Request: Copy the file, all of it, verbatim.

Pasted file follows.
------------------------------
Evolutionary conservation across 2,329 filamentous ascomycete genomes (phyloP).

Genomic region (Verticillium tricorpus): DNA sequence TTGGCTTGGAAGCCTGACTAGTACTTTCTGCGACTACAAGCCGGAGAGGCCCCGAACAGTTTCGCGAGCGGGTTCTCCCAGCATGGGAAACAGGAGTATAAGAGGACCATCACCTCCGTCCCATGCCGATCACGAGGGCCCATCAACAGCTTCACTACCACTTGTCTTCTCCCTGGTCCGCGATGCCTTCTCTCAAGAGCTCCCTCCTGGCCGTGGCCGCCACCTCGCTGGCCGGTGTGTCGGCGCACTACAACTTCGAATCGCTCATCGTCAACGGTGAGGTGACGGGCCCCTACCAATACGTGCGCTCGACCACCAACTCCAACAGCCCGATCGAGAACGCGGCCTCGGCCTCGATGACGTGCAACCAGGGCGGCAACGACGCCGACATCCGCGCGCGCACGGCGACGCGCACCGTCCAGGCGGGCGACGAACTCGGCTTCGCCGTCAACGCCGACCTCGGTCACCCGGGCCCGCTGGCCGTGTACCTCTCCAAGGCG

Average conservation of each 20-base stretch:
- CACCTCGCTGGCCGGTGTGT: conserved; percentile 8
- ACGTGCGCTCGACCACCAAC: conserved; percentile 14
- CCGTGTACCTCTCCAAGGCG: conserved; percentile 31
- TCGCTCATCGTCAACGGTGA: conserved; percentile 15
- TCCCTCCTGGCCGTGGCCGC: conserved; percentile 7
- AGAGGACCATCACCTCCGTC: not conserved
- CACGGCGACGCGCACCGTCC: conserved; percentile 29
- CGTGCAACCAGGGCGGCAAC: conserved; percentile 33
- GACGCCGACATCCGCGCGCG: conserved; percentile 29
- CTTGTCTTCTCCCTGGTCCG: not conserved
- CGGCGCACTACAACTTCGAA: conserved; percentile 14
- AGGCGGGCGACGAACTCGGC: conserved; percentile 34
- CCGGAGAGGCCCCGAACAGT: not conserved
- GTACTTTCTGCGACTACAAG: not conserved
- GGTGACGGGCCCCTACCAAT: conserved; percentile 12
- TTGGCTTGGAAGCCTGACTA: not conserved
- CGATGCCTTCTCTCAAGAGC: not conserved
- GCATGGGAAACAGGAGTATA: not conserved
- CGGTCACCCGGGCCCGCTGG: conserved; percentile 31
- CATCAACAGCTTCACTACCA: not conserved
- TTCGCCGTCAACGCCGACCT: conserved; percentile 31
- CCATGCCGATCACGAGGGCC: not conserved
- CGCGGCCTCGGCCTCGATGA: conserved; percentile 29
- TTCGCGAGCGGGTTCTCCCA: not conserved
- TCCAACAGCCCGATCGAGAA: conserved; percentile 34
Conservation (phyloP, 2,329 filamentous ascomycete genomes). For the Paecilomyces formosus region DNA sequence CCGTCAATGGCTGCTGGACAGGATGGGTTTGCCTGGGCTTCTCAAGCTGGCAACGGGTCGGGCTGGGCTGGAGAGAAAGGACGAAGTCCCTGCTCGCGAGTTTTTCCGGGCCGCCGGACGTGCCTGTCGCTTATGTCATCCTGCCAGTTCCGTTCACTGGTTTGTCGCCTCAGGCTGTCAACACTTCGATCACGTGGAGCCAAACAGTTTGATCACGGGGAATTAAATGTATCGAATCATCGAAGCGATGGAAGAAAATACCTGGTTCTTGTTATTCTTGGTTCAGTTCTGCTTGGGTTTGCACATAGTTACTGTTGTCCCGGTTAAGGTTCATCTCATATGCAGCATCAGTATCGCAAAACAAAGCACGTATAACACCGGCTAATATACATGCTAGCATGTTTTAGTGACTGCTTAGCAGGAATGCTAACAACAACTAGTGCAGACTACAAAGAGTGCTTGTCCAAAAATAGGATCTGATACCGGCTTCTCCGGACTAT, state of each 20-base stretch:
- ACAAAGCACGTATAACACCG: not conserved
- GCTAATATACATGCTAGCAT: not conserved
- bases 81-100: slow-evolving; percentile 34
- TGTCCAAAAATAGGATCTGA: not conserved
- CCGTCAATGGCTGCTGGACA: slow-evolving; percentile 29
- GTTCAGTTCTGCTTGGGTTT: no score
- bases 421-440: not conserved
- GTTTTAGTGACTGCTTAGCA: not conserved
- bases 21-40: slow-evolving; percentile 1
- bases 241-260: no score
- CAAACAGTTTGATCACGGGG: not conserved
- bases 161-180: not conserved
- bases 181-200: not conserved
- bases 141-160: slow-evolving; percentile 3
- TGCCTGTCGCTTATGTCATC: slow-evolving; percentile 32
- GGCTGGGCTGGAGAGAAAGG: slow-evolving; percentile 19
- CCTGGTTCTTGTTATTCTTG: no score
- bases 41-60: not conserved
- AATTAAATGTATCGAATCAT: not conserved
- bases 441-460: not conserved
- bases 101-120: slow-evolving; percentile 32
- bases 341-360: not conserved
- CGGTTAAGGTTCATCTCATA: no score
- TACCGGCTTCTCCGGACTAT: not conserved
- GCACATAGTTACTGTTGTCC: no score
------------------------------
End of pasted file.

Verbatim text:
Evolutionary conservation across 2,329 filamentous ascomycete genomes (phyloP).

Genomic region (Verticillium tricorpus): DNA sequence TTGGCTTGGAAGCCTGACTAGTACTTTCTGCGACTACAAGCCGGAGAGGCCCCGAACAGTTTCGCGAGCGGGTTCTCCCAGCATGGGAAACAGGAGTATAAGAGGACCATCACCTCCGTCCCATGCCGATCACGAGGGCCCATCAACAGCTTCACTACCACTTGTCTTCTCCCTGGTCCGCGATGCCTTCTCTCAAGAGCTCCCTCCTGGCCGTGGCCGCCACCTCGCTGGCCGGTGTGTCGGCGCACTACAACTTCGAATCGCTCATCGTCAACGGTGAGGTGACGGGCCCCTACCAATACGTGCGCTCGACCACCAACTCCAACAGCCCGATCGAGAACGCGGCCTCGGCCTCGATGACGTGCAACCAGGGCGGCAACGACGCCGACATCCGCGCGCGCACGGCGACGCGCACCGTCCAGGCGGGCGACGAACTCGGCTTCGCCGTCAACGCCGACCTCGGTCACCCGGGCCCGCTGGCCGTGTACCTCTCCAAGGCG

Average conservation of each 20-base stretch:
- CACCTCGCTGGCCGGTGTGT: conserved; percentile 8
- ACGTGCGCTCGACCACCAAC: conserved; percentile 14
- CCGTGTACCTCTCCAAGGCG: conserved; percentile 31
- TCGCTCATCGTCAACGGTGA: conserved; percentile 15
- TCCCTCCTGGCCGTGGCCGC: conserved; percentile 7
- AGAGGACCATCACCTCCGTC: not conserved
- CACGGCGACGCGCACCGTCC: conserved; percentile 29
- CGTGCAACCAGGGCGGCAAC: conserved; percentile 33
- GACGCCGACATCCGCGCGCG: conserved; percentile 29
- CTTGTCTTCTCCCTGGTCCG: not conserved
- CGGCGCACTACAACTTCGAA: conserved; percentile 14
- AGGCGGGCGACGAACTCGGC: conserved; percentile 34
- CCGGAGAGGCCCCGAACAGT: not conserved
- GTACTTTCTGCGACTACAAG: not conserved
- GGTGACGGGCCCCTACCAAT: conserved; percentile 12
- TTGGCTTGGAAGCCTGACTA: not conserved
- CGATGCCTTCTCTCAAGAGC: not conserved
- GCATGGGAAACAGGAGTATA: not conserved
- CGGTCACCCGGGCCCGCTGG: conserved; percentile 31
- CATCAACAGCTTCACTACCA: not conserved
- TTCGCCGTCAACGCCGACCT: conserved; percentile 31
- CCATGCCGATCACGAGGGCC: not conserved
- CGCGGCCTCGGCCTCGATGA: conserved; percentile 29
- TTCGCGAGCGGGTTCTCCCA: not conserved
- TCCAACAGCCCGATCGAGAA: conserved; percentile 34
Conservation (phyloP, 2,329 filamentous ascomycete genomes). For the Paecilomyces formosus region DNA sequence CCGTCAATGGCTGCTGGACAGGATGGGTTTGCCTGGGCTTCTCAAGCTGGCAACGGGTCGGGCTGGGCTGGAGAGAAAGGACGAAGTCCCTGCTCGCGAGTTTTTCCGGGCCGCCGGACGTGCCTGTCGCTTATGTCATCCTGCCAGTTCCGTTCACTGGTTTGTCGCCTCAGGCTGTCAACACTTCGATCACGTGGAGCCAAACAGTTTGATCACGGGGAATTAAATGTATCGAATCATCGAAGCGATGGAAGAAAATACCTGGTTCTTGTTATTCTTGGTTCAGTTCTGCTTGGGTTTGCACATAGTTACTGTTGTCCCGGTTAAGGTTCATCTCATATGCAGCATCAGTATCGCAAAACAAAGCACGTATAACACCGGCTAATATACATGCTAGCATGTTTTAGTGACTGCTTAGCAGGAATGCTAACAACAACTAGTGCAGACTACAAAGAGTGCTTGTCCAAAAATAGGATCTGATACCGGCTTCTCCGGACTAT, state of each 20-base stretch:
- ACAAAGCACGTATAACACCG: not conserved
- GCTAATATACATGCTAGCAT: not conserved
- bases 81-100: slow-evolving; percentile 34
- TGTCCAAAAATAGGATCTGA: not conserved
- CCGTCAATGGCTGCTGGACA: slow-evolving; percentile 29
- GTTCAGTTCTGCTTGGGTTT: no score
- bases 421-440: not conserved
- GTTTTAGTGACTGCTTAGCA: not conserved
- bases 21-40: slow-evolving; percentile 1
- bases 241-260: no score
- CAAACAGTTTGATCACGGGG: not conserved
- bases 161-180: not conserved
- bases 181-200: not conserved
- bases 141-160: slow-evolving; percentile 3
- TGCCTGTCGCTTATGTCATC: slow-evolving; percentile 32
- GGCTGGGCTGGAGAGAAAGG: slow-evolving; percentile 19
- CCTGGTTCTTGTTATTCTTG: no score
- bases 41-60: not conserved
- AATTAAATGTATCGAATCAT: not conserved
- bases 441-460: not conserved
- bases 101-120: slow-evolving; percentile 32
- bases 341-360: not conserved
- CGGTTAAGGTTCATCTCATA: no score
- TACCGGCTTCTCCGGACTAT: not conserved
- GCACATAGTTACTGTTGTCC: no score